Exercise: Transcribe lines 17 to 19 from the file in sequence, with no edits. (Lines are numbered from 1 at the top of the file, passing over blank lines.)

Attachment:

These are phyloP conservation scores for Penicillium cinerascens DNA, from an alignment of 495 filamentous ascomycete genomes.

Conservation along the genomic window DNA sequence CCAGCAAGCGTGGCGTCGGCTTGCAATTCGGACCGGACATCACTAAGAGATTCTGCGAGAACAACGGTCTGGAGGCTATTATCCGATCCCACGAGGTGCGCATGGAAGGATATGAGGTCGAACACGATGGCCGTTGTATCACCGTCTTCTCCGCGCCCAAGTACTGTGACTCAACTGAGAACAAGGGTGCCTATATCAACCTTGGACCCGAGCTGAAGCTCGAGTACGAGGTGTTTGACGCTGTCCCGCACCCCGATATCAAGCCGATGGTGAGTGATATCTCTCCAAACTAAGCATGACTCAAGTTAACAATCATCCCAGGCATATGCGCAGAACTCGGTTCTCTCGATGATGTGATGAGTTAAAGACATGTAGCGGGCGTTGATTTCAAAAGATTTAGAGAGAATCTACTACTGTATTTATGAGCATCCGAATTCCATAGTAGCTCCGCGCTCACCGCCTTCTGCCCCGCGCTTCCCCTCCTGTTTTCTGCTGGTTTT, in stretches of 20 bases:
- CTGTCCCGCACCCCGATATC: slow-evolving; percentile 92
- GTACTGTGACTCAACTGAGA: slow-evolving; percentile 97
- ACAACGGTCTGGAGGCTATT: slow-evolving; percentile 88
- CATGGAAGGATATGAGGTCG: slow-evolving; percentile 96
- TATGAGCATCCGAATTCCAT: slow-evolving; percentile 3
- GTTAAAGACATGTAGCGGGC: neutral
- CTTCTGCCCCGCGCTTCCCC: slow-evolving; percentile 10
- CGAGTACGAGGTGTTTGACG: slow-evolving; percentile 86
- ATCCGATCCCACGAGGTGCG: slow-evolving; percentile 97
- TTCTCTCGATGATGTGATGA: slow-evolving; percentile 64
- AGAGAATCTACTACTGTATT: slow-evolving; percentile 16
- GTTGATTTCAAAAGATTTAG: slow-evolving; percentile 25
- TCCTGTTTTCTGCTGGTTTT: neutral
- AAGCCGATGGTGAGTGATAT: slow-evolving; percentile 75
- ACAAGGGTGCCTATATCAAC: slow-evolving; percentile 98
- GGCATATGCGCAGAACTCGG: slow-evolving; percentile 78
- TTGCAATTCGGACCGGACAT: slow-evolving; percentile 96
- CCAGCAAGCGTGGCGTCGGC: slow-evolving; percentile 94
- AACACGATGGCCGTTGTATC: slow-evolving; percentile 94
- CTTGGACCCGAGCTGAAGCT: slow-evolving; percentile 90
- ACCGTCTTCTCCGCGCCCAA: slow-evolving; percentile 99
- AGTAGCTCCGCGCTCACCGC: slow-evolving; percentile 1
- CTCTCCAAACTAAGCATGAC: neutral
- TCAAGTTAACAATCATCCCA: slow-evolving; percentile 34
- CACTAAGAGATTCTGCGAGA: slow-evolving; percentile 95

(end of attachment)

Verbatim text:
- ACAAGGGTGCCTATATCAAC: slow-evolving; percentile 98
- GGCATATGCGCAGAACTCGG: slow-evolving; percentile 78
- TTGCAATTCGGACCGGACAT: slow-evolving; percentile 96